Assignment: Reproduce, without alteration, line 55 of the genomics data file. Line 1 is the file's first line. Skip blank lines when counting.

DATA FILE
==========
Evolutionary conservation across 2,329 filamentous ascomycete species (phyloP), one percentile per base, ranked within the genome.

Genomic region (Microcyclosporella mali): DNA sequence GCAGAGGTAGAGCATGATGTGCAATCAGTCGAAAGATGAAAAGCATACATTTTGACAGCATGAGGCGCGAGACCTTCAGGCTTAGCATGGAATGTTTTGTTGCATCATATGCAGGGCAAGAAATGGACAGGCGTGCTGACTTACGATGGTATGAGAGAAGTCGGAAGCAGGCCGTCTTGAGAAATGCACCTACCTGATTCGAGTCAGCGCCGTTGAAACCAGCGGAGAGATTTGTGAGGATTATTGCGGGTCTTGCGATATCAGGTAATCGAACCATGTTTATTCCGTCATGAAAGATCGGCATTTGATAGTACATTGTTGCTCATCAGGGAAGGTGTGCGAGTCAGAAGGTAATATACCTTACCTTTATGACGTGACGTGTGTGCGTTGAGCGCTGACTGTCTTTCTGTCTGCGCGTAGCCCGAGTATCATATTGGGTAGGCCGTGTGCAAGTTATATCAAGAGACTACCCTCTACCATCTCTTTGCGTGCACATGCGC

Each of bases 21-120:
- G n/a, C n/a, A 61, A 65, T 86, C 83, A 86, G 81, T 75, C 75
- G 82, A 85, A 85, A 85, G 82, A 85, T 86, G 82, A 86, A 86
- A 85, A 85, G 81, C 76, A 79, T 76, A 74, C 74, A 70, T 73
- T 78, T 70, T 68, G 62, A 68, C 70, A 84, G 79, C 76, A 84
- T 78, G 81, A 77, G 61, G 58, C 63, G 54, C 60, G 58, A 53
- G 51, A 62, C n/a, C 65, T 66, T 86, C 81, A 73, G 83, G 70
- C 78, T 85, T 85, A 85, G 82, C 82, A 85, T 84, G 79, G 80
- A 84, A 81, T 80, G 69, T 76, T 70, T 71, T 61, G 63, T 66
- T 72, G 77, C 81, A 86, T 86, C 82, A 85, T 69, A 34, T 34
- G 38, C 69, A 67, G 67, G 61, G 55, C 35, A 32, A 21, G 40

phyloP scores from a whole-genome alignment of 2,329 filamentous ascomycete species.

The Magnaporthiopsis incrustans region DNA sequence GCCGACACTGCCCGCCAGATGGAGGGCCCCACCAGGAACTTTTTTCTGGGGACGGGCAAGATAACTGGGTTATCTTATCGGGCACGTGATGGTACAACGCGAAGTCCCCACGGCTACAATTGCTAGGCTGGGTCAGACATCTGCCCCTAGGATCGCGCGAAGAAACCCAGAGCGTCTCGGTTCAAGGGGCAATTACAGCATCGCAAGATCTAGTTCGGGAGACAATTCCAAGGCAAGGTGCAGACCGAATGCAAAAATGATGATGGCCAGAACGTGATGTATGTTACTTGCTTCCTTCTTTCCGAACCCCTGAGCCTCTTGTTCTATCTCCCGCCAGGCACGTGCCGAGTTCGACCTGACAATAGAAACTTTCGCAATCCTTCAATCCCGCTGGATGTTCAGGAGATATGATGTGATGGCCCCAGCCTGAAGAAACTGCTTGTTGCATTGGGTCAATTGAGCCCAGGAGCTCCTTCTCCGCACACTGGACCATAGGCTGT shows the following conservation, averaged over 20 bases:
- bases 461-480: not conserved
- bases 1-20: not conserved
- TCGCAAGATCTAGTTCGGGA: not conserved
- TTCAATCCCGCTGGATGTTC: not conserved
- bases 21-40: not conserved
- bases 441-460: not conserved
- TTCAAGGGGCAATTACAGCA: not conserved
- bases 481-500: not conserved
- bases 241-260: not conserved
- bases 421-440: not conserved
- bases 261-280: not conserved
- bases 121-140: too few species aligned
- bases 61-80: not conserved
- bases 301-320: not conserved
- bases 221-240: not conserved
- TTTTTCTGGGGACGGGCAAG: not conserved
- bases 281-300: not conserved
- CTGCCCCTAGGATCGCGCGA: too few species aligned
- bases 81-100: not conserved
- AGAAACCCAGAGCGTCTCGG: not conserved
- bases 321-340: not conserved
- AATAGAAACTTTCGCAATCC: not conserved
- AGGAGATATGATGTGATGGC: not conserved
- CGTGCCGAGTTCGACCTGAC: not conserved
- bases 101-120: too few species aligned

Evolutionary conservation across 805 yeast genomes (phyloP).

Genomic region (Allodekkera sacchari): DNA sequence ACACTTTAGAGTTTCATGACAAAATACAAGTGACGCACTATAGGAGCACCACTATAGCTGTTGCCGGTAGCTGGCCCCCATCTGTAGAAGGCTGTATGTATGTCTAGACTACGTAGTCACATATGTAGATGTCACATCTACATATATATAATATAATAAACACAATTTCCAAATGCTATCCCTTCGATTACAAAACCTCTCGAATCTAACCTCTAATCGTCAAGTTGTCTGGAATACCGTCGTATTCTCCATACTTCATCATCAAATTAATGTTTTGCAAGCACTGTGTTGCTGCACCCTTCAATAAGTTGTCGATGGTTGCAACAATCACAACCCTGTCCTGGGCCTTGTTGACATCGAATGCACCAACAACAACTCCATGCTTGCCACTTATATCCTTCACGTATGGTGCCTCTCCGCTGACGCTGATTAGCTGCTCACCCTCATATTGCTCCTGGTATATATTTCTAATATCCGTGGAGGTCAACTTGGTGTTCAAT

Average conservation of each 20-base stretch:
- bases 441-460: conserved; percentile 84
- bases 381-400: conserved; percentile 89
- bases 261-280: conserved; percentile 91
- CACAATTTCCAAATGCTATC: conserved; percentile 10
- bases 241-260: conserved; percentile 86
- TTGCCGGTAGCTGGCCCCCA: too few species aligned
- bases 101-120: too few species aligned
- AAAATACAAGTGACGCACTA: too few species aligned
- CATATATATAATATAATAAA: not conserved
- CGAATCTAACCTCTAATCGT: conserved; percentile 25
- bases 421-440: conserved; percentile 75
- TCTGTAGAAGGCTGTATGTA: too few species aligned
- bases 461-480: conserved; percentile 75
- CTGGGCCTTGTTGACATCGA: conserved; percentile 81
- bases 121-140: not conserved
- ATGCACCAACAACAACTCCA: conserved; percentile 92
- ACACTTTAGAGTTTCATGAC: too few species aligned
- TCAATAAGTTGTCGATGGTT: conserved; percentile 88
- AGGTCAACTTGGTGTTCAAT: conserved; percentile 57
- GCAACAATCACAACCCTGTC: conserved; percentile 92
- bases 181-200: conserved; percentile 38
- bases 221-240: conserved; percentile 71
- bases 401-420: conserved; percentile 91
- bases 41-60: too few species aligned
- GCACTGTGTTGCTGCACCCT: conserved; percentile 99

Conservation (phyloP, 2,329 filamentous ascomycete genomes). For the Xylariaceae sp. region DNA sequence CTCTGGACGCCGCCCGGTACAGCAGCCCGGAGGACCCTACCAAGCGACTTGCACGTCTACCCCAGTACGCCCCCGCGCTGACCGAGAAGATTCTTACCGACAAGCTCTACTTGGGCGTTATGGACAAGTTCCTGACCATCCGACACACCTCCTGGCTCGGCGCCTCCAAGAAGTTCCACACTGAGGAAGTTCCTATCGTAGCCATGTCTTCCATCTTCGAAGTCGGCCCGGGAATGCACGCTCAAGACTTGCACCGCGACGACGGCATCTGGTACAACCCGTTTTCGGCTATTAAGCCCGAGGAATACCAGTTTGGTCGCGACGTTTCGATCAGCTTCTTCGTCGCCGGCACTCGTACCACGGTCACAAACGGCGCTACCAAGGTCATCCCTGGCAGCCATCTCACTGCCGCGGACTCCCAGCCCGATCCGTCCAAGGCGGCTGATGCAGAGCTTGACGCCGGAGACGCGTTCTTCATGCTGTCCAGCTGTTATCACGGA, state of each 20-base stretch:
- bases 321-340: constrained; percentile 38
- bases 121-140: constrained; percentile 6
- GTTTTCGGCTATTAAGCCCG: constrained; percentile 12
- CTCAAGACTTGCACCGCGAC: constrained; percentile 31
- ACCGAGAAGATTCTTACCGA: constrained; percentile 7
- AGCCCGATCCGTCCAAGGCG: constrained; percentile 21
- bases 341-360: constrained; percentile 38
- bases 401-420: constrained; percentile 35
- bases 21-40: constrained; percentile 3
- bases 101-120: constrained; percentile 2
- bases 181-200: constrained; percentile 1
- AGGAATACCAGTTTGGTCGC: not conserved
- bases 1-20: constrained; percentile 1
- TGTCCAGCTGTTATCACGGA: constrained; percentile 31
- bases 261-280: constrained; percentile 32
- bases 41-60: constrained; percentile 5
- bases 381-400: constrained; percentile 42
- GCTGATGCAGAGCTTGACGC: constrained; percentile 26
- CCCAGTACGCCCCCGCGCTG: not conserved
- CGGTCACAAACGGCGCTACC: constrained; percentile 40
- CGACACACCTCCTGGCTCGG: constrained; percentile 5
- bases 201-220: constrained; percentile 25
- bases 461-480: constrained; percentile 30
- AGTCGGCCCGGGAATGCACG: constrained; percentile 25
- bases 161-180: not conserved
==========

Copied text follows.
- TCTGTAGAAGGCTGTATGTA: too few species aligned